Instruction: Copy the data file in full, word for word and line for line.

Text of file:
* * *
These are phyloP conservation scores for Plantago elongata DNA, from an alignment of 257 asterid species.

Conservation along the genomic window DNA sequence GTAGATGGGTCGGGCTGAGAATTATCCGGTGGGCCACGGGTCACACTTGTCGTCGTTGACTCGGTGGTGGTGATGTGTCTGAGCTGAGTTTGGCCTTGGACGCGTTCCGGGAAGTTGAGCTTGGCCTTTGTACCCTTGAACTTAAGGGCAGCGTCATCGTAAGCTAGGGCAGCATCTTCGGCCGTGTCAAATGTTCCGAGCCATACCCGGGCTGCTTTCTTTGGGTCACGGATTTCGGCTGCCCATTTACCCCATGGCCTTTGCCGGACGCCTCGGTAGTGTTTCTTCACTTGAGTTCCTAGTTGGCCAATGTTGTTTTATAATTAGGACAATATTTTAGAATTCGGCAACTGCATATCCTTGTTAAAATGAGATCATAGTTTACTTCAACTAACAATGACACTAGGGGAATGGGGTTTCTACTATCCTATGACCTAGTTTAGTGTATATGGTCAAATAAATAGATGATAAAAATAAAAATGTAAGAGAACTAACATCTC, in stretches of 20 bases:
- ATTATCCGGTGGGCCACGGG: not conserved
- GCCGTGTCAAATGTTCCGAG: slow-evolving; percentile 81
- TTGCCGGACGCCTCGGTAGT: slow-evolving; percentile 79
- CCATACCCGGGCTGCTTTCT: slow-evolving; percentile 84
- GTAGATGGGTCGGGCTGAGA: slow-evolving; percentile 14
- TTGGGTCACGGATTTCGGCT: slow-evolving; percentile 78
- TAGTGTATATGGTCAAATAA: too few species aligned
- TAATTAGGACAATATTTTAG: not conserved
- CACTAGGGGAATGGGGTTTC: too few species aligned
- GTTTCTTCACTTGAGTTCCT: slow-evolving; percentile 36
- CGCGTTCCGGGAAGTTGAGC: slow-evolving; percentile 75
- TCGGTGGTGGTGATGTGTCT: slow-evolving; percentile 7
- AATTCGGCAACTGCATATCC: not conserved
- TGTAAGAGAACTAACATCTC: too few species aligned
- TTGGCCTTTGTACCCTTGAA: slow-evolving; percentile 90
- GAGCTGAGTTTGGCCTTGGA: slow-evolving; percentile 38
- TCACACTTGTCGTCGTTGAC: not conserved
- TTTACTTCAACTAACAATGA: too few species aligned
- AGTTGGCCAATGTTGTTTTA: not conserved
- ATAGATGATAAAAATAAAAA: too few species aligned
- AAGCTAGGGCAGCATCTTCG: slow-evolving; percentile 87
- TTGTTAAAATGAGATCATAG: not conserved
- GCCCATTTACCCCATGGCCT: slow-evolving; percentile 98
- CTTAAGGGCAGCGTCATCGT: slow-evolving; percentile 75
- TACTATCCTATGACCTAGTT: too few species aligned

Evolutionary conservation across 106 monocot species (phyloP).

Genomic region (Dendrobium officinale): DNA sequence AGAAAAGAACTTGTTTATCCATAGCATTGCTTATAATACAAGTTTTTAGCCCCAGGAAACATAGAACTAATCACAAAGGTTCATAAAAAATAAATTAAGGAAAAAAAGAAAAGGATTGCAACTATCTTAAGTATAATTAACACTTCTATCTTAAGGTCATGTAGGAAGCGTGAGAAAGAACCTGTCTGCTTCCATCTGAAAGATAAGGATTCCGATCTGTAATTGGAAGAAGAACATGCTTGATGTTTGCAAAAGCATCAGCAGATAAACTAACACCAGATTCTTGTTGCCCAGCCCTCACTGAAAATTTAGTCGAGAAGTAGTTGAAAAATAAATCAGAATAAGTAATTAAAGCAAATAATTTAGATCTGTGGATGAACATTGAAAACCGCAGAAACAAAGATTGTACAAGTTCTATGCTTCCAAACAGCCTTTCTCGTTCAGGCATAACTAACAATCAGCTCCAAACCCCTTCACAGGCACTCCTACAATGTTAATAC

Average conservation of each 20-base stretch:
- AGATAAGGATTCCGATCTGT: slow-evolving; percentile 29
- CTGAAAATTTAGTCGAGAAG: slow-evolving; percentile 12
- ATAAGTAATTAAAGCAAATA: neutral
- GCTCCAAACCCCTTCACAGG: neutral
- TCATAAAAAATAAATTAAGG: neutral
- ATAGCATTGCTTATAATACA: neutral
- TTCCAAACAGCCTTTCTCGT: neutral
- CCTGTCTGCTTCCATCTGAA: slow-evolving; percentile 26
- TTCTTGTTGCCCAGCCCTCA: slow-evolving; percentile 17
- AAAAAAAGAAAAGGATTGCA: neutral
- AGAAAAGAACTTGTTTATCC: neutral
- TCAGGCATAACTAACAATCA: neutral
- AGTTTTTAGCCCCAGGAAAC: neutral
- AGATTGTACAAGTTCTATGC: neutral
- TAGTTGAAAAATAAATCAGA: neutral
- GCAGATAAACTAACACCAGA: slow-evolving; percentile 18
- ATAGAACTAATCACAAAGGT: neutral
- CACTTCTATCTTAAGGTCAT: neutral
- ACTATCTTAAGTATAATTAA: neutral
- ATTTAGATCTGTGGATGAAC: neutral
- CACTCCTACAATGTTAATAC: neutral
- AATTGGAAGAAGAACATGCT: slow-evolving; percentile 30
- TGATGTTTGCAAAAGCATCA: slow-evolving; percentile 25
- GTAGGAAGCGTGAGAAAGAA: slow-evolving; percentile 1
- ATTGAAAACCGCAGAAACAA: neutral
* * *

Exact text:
These are phyloP conservation scores for Plantago elongata DNA, from an alignment of 257 asterid species.

Conservation along the genomic window DNA sequence GTAGATGGGTCGGGCTGAGAATTATCCGGTGGGCCACGGGTCACACTTGTCGTCGTTGACTCGGTGGTGGTGATGTGTCTGAGCTGAGTTTGGCCTTGGACGCGTTCCGGGAAGTTGAGCTTGGCCTTTGTACCCTTGAACTTAAGGGCAGCGTCATCGTAAGCTAGGGCAGCATCTTCGGCCGTGTCAAATGTTCCGAGCCATACCCGGGCTGCTTTCTTTGGGTCACGGATTTCGGCTGCCCATTTACCCCATGGCCTTTGCCGGACGCCTCGGTAGTGTTTCTTCACTTGAGTTCCTAGTTGGCCAATGTTGTTTTATAATTAGGACAATATTTTAGAATTCGGCAACTGCATATCCTTGTTAAAATGAGATCATAGTTTACTTCAACTAACAATGACACTAGGGGAATGGGGTTTCTACTATCCTATGACCTAGTTTAGTGTATATGGTCAAATAAATAGATGATAAAAATAAAAATGTAAGAGAACTAACATCTC, in stretches of 20 bases:
- ATTATCCGGTGGGCCACGGG: not conserved
- GCCGTGTCAAATGTTCCGAG: slow-evolving; percentile 81
- TTGCCGGACGCCTCGGTAGT: slow-evolving; percentile 79
- CCATACCCGGGCTGCTTTCT: slow-evolving; percentile 84
- GTAGATGGGTCGGGCTGAGA: slow-evolving; percentile 14
- TTGGGTCACGGATTTCGGCT: slow-evolving; percentile 78
- TAGTGTATATGGTCAAATAA: too few species aligned
- TAATTAGGACAATATTTTAG: not conserved
- CACTAGGGGAATGGGGTTTC: too few species aligned
- GTTTCTTCACTTGAGTTCCT: slow-evolving; percentile 36
- CGCGTTCCGGGAAGTTGAGC: slow-evolving; percentile 75
- TCGGTGGTGGTGATGTGTCT: slow-evolving; percentile 7
- AATTCGGCAACTGCATATCC: not conserved
- TGTAAGAGAACTAACATCTC: too few species aligned
- TTGGCCTTTGTACCCTTGAA: slow-evolving; percentile 90
- GAGCTGAGTTTGGCCTTGGA: slow-evolving; percentile 38
- TCACACTTGTCGTCGTTGAC: not conserved
- TTTACTTCAACTAACAATGA: too few species aligned
- AGTTGGCCAATGTTGTTTTA: not conserved
- ATAGATGATAAAAATAAAAA: too few species aligned
- AAGCTAGGGCAGCATCTTCG: slow-evolving; percentile 87
- TTGTTAAAATGAGATCATAG: not conserved
- GCCCATTTACCCCATGGCCT: slow-evolving; percentile 98
- CTTAAGGGCAGCGTCATCGT: slow-evolving; percentile 75
- TACTATCCTATGACCTAGTT: too few species aligned

Evolutionary conservation across 106 monocot species (phyloP).

Genomic region (Dendrobium officinale): DNA sequence AGAAAAGAACTTGTTTATCCATAGCATTGCTTATAATACAAGTTTTTAGCCCCAGGAAACATAGAACTAATCACAAAGGTTCATAAAAAATAAATTAAGGAAAAAAAGAAAAGGATTGCAACTATCTTAAGTATAATTAACACTTCTATCTTAAGGTCATGTAGGAAGCGTGAGAAAGAACCTGTCTGCTTCCATCTGAAAGATAAGGATTCCGATCTGTAATTGGAAGAAGAACATGCTTGATGTTTGCAAAAGCATCAGCAGATAAACTAACACCAGATTCTTGTTGCCCAGCCCTCACTGAAAATTTAGTCGAGAAGTAGTTGAAAAATAAATCAGAATAAGTAATTAAAGCAAATAATTTAGATCTGTGGATGAACATTGAAAACCGCAGAAACAAAGATTGTACAAGTTCTATGCTTCCAAACAGCCTTTCTCGTTCAGGCATAACTAACAATCAGCTCCAAACCCCTTCACAGGCACTCCTACAATGTTAATAC

Average conservation of each 20-base stretch:
- AGATAAGGATTCCGATCTGT: slow-evolving; percentile 29
- CTGAAAATTTAGTCGAGAAG: slow-evolving; percentile 12
- ATAAGTAATTAAAGCAAATA: neutral
- GCTCCAAACCCCTTCACAGG: neutral
- TCATAAAAAATAAATTAAGG: neutral
- ATAGCATTGCTTATAATACA: neutral
- TTCCAAACAGCCTTTCTCGT: neutral
- CCTGTCTGCTTCCATCTGAA: slow-evolving; percentile 26
- TTCTTGTTGCCCAGCCCTCA: slow-evolving; percentile 17
- AAAAAAAGAAAAGGATTGCA: neutral
- AGAAAAGAACTTGTTTATCC: neutral
- TCAGGCATAACTAACAATCA: neutral
- AGTTTTTAGCCCCAGGAAAC: neutral
- AGATTGTACAAGTTCTATGC: neutral
- TAGTTGAAAAATAAATCAGA: neutral
- GCAGATAAACTAACACCAGA: slow-evolving; percentile 18
- ATAGAACTAATCACAAAGGT: neutral
- CACTTCTATCTTAAGGTCAT: neutral
- ACTATCTTAAGTATAATTAA: neutral
- ATTTAGATCTGTGGATGAAC: neutral
- CACTCCTACAATGTTAATAC: neutral
- AATTGGAAGAAGAACATGCT: slow-evolving; percentile 30
- TGATGTTTGCAAAAGCATCA: slow-evolving; percentile 25
- GTAGGAAGCGTGAGAAAGAA: slow-evolving; percentile 1
- ATTGAAAACCGCAGAAACAA: neutral